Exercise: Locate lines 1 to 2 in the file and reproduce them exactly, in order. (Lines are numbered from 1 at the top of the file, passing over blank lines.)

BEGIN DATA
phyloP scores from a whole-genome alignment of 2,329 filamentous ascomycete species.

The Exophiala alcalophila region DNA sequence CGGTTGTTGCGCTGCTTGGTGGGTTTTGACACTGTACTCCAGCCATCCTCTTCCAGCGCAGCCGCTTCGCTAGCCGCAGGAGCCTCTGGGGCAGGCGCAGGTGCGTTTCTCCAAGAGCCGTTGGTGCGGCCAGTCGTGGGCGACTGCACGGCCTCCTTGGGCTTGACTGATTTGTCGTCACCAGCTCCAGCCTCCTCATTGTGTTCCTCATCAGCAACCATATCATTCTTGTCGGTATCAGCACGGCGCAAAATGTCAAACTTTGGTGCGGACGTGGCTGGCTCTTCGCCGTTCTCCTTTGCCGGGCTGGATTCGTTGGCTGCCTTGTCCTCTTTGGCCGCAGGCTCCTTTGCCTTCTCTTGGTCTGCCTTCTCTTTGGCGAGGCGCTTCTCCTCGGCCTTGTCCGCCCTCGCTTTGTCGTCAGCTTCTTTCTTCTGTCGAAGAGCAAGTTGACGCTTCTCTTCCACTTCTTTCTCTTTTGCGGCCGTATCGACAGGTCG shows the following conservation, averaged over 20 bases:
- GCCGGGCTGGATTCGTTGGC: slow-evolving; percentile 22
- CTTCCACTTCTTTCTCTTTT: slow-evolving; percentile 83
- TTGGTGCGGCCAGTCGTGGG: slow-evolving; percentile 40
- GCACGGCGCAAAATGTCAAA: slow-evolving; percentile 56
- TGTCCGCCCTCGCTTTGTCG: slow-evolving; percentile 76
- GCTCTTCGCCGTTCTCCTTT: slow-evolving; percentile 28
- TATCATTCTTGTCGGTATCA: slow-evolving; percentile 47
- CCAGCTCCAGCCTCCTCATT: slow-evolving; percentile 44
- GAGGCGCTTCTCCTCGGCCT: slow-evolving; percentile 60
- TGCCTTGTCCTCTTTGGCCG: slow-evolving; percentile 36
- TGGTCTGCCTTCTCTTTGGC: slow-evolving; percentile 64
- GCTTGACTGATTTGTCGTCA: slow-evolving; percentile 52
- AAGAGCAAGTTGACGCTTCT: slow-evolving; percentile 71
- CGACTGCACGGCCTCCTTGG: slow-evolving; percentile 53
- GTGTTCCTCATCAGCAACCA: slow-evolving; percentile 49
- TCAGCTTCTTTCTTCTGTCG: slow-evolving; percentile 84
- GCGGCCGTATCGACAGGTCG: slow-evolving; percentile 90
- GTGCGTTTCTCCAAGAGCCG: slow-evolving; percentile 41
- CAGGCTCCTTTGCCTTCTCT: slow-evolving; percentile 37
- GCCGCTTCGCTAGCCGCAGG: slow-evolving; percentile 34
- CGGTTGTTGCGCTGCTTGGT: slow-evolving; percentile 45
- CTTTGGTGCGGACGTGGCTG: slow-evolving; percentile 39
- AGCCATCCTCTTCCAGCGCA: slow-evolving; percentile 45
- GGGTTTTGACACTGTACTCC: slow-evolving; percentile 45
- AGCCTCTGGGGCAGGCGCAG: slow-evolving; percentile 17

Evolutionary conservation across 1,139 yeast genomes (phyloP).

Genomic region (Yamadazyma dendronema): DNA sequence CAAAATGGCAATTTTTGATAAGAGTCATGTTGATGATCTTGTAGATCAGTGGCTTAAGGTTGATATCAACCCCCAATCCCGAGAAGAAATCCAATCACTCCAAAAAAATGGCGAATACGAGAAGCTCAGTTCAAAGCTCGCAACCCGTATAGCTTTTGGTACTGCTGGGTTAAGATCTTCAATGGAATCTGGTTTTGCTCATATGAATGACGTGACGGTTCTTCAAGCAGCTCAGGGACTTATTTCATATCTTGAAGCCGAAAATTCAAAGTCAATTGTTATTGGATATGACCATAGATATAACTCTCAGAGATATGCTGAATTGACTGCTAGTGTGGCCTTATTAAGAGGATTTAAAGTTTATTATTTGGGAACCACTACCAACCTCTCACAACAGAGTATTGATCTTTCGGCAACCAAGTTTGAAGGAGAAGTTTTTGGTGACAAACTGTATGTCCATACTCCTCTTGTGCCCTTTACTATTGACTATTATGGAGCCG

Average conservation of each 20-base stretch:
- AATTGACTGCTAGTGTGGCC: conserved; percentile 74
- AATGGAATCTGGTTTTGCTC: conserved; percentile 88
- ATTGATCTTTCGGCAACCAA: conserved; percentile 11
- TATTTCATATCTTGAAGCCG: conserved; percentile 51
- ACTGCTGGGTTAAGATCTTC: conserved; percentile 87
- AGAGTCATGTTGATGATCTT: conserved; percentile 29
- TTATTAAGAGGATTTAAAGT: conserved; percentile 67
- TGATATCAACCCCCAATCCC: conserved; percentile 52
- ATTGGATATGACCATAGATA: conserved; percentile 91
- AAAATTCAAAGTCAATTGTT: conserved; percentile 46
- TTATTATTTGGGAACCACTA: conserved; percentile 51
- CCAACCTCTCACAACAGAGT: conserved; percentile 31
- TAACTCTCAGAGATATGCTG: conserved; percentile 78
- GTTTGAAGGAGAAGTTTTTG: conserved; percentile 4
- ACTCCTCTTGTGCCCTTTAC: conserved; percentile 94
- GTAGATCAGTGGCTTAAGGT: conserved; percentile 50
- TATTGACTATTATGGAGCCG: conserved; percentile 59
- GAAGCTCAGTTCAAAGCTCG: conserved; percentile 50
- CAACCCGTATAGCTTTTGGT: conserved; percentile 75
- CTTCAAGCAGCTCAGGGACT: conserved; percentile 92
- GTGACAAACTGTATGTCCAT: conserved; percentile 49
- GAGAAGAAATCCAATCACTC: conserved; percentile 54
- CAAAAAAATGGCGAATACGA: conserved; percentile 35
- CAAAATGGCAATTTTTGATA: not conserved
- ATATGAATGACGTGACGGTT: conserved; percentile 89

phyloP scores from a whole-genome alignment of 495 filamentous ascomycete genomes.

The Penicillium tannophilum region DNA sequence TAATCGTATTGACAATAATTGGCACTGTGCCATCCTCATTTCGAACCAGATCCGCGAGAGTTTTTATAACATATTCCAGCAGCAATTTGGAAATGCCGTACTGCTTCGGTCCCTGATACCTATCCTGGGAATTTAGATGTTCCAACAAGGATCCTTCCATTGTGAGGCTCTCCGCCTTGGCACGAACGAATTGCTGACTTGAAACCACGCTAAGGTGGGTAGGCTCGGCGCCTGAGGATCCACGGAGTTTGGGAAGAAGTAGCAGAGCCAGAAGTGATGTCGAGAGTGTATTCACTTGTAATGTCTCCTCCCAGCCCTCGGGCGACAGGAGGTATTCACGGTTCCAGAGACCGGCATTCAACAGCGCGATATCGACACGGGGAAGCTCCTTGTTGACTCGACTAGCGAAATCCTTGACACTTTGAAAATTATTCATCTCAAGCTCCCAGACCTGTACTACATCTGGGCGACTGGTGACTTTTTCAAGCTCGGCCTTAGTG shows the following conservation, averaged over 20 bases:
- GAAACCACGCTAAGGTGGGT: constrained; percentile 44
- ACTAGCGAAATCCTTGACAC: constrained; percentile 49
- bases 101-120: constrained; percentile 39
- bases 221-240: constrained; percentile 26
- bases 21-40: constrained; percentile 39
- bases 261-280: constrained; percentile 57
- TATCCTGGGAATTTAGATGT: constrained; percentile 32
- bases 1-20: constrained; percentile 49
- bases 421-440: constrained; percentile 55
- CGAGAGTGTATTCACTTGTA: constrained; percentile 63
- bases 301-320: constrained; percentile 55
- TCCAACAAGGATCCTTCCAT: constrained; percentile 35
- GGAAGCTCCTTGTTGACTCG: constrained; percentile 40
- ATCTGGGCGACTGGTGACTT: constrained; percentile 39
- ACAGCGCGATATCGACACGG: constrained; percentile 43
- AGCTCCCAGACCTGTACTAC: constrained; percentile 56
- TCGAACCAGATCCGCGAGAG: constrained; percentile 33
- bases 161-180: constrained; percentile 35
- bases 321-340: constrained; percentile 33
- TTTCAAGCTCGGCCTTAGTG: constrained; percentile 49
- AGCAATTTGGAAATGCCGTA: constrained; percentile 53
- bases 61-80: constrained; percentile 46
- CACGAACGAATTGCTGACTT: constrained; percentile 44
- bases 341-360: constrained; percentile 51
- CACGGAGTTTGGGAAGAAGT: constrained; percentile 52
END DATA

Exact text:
phyloP scores from a whole-genome alignment of 2,329 filamentous ascomycete species.

The Exophiala alcalophila region DNA sequence CGGTTGTTGCGCTGCTTGGTGGGTTTTGACACTGTACTCCAGCCATCCTCTTCCAGCGCAGCCGCTTCGCTAGCCGCAGGAGCCTCTGGGGCAGGCGCAGGTGCGTTTCTCCAAGAGCCGTTGGTGCGGCCAGTCGTGGGCGACTGCACGGCCTCCTTGGGCTTGACTGATTTGTCGTCACCAGCTCCAGCCTCCTCATTGTGTTCCTCATCAGCAACCATATCATTCTTGTCGGTATCAGCACGGCGCAAAATGTCAAACTTTGGTGCGGACGTGGCTGGCTCTTCGCCGTTCTCCTTTGCCGGGCTGGATTCGTTGGCTGCCTTGTCCTCTTTGGCCGCAGGCTCCTTTGCCTTCTCTTGGTCTGCCTTCTCTTTGGCGAGGCGCTTCTCCTCGGCCTTGTCCGCCCTCGCTTTGTCGTCAGCTTCTTTCTTCTGTCGAAGAGCAAGTTGACGCTTCTCTTCCACTTCTTTCTCTTTTGCGGCCGTATCGACAGGTCG shows the following conservation, averaged over 20 bases: